Yom Kippur is often described as the most important holiday in the Jewish calendar.
What is Yom Kippur?
Yom Kippur means “day of atonement.” Many Jews who don’t observe other holidays will often participate, according to Judaism 101, and “afflict the soul.”
Yom Kippur is a day to atone for the sins of the past year. “In Days of Awe, I mentioned the ‘books’ in which G-d inscribes all of our names,” according to the website. “On Yom Kippur, the judgment entered in these books is sealed. This day is, essentially, your last appeal, your last chance to change the judgment, to demonstrate your repentance and make amends.”
The amends are only made between God and man. For sins against another person, the person observing the high holiday must seek out and make amends with the person they wronged before Yom Kippur.
Yom Kippur comes on the 10th day after Rosh Hashanah.
How is Yom Kippur observed?
The day of atonement is a complete Sabbath, so those observing the holiday are supposed to refrain from work and fast (food and water) for 25 hours.
Chabad explains: “For nearly 26 hours (in 2017, from several minutes before sunset on Sept. 29 until after nightfall on Sept. 30) we ‘afflict our souls:’ we abstain from food and drink, do not wash or apply lotions or creams, do not wear leather footwear and abstain from marital relations. Instead, we spend the day in synagogue, praying for forgiveness.”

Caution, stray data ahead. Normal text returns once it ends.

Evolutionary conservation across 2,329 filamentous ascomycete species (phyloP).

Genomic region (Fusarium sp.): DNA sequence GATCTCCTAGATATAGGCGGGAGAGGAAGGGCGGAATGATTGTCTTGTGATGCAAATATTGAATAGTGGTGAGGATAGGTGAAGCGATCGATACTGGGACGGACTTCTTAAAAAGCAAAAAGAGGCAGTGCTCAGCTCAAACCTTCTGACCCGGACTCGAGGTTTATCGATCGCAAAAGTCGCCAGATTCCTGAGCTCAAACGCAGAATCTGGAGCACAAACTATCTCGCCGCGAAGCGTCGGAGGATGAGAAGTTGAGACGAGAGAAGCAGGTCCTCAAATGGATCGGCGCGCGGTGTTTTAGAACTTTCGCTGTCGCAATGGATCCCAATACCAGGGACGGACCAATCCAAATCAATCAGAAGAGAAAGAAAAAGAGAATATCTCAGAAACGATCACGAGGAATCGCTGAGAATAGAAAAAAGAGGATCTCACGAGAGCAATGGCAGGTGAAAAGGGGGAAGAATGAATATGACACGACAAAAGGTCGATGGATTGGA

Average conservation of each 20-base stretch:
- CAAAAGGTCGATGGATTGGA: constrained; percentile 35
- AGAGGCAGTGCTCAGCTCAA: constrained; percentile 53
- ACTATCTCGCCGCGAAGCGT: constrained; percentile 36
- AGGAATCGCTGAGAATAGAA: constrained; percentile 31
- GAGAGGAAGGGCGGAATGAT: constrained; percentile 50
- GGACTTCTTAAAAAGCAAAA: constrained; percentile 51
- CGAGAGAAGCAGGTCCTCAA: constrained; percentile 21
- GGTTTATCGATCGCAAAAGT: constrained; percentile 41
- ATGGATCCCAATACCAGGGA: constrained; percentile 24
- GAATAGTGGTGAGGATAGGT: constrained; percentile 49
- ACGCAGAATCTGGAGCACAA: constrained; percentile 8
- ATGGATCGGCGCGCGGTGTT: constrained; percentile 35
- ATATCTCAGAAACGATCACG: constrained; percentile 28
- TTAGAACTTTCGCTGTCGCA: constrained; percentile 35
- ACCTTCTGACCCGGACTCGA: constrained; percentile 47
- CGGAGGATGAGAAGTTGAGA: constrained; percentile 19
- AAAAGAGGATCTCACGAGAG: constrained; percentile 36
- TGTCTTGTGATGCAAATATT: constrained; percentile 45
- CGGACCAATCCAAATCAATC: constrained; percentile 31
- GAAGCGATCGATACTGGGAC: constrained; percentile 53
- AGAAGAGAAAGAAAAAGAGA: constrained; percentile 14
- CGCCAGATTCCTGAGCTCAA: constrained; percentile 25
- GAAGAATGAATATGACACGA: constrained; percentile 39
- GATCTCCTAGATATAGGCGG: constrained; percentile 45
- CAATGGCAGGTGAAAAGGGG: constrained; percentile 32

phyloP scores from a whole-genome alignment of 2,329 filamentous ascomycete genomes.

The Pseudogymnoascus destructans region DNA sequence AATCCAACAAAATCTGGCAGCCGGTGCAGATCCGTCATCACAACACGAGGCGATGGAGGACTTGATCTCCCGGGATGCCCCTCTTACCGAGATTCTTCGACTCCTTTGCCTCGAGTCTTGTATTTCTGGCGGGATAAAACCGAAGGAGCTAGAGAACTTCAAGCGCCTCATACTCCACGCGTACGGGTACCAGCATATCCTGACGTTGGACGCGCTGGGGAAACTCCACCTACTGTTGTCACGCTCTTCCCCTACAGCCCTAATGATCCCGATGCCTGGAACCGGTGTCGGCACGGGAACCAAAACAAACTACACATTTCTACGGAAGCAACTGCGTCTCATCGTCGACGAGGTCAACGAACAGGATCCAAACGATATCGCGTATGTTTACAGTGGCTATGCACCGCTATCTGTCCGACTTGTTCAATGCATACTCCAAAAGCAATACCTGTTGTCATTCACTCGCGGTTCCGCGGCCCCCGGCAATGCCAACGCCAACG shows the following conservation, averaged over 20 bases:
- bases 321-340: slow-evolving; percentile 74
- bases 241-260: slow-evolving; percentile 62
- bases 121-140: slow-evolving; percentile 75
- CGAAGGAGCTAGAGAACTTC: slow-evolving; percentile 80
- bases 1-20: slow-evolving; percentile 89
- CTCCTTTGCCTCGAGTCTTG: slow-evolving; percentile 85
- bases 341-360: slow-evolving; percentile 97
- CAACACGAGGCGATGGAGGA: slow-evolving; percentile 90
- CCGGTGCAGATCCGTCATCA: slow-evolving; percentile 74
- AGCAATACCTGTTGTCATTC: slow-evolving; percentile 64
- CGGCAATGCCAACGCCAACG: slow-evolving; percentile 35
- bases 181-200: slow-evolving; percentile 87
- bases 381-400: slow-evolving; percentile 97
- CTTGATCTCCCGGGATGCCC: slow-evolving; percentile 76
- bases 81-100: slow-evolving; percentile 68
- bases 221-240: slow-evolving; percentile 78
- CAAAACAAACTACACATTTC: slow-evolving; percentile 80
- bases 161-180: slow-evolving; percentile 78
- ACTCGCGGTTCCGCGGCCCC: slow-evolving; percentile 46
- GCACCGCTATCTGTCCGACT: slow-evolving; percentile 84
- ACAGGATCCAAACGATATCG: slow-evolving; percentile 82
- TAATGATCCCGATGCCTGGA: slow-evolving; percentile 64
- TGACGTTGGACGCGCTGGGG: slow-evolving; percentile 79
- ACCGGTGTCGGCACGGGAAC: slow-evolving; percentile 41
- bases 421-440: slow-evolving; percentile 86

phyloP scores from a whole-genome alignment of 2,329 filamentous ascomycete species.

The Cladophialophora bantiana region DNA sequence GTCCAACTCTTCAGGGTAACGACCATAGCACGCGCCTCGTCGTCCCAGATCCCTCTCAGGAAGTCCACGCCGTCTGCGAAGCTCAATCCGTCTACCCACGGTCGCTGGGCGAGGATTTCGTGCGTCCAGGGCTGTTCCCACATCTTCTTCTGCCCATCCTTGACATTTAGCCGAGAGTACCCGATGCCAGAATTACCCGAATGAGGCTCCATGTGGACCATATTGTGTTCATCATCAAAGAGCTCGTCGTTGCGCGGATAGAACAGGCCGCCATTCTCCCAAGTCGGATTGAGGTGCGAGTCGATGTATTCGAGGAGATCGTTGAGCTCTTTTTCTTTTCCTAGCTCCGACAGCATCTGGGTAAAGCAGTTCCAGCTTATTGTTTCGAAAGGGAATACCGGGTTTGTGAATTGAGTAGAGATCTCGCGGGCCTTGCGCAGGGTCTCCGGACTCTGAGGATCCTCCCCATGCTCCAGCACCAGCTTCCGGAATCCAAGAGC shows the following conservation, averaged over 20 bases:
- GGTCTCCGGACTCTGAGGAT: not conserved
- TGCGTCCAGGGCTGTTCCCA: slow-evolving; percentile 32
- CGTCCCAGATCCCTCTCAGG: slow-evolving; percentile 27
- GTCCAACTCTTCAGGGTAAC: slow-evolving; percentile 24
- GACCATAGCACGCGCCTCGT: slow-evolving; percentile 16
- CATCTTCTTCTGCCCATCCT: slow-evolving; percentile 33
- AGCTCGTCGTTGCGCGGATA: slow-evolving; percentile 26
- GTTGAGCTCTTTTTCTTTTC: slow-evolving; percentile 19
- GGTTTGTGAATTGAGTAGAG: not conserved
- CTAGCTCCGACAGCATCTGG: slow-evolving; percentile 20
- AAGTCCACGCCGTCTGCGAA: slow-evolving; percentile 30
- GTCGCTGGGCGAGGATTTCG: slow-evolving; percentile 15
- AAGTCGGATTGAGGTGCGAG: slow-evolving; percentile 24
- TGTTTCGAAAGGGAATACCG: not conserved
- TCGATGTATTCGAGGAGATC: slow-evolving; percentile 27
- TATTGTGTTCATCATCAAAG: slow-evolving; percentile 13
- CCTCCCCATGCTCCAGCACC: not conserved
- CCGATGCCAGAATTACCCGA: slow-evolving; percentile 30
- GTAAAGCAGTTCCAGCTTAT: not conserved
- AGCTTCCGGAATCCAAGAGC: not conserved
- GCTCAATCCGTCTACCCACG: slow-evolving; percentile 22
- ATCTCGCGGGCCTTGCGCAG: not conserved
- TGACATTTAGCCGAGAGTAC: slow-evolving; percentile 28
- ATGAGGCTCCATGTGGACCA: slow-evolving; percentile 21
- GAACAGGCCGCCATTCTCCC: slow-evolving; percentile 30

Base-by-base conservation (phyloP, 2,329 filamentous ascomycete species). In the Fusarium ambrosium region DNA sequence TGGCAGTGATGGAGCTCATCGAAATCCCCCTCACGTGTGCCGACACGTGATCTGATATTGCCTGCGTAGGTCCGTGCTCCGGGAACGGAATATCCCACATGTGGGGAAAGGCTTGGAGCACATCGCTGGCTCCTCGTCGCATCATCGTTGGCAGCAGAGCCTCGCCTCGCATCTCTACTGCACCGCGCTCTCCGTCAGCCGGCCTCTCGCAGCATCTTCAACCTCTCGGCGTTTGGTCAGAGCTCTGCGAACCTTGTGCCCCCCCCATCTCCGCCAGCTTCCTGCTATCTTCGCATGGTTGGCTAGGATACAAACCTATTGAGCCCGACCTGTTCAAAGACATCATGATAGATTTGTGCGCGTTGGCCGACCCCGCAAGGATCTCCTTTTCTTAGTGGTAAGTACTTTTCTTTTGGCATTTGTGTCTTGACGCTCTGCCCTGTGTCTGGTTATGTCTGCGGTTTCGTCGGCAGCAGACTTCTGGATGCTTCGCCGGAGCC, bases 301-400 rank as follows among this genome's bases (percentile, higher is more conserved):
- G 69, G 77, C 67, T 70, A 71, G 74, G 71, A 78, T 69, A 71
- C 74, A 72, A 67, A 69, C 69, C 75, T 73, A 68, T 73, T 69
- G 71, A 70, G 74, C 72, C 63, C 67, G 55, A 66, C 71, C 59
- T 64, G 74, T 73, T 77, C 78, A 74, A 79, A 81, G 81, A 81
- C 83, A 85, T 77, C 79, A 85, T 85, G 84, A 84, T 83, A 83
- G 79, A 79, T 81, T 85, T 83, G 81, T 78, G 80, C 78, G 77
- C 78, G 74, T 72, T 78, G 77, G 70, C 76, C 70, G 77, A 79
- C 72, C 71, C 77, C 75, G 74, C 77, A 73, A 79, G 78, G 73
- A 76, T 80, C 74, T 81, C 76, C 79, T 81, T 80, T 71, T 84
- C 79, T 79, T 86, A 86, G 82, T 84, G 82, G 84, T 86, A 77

Using cosmetics or deodorant during the holy day is considered anointing the body and is also prohibited.
Pregnant women and children under the age of nine are not allowed to fast.
There are five prayer services at temple on during the 25-hour fast. Services begin in the morning and last until 3 p.m. After a nap (or sitting at home reciting psalms), afternoon and evening services continue until the blowing of the tekiah gedolah, which is a long blast on the shofar.
White is the customary color and some people will wear a kittel, the white robe in which the dead are buried.
A special prayer book called the machzor is used during Rosh Hashanah and Yom Kippur. A post-fast feast is often enjoyed when the day of atonement ends.
When is Yom Kippur 2017?
In the Jewish year 5778 (2017 on the secular calendar), Yom Kippur begins at sunset on Sept. 29 and ends at nightfall on Sept. 30.
Jewish Year 5779 - sunset Sept. 18, 2018 to nightfall Sept. 19, 2018;
Jewish Year 5780 - sunset Oct. 8, 2019 to nightfall Oct. 9, 2019’;
Jewish Year 5781 - sunset Sept. 27, 2020 to nightfall Sept. 28, 2020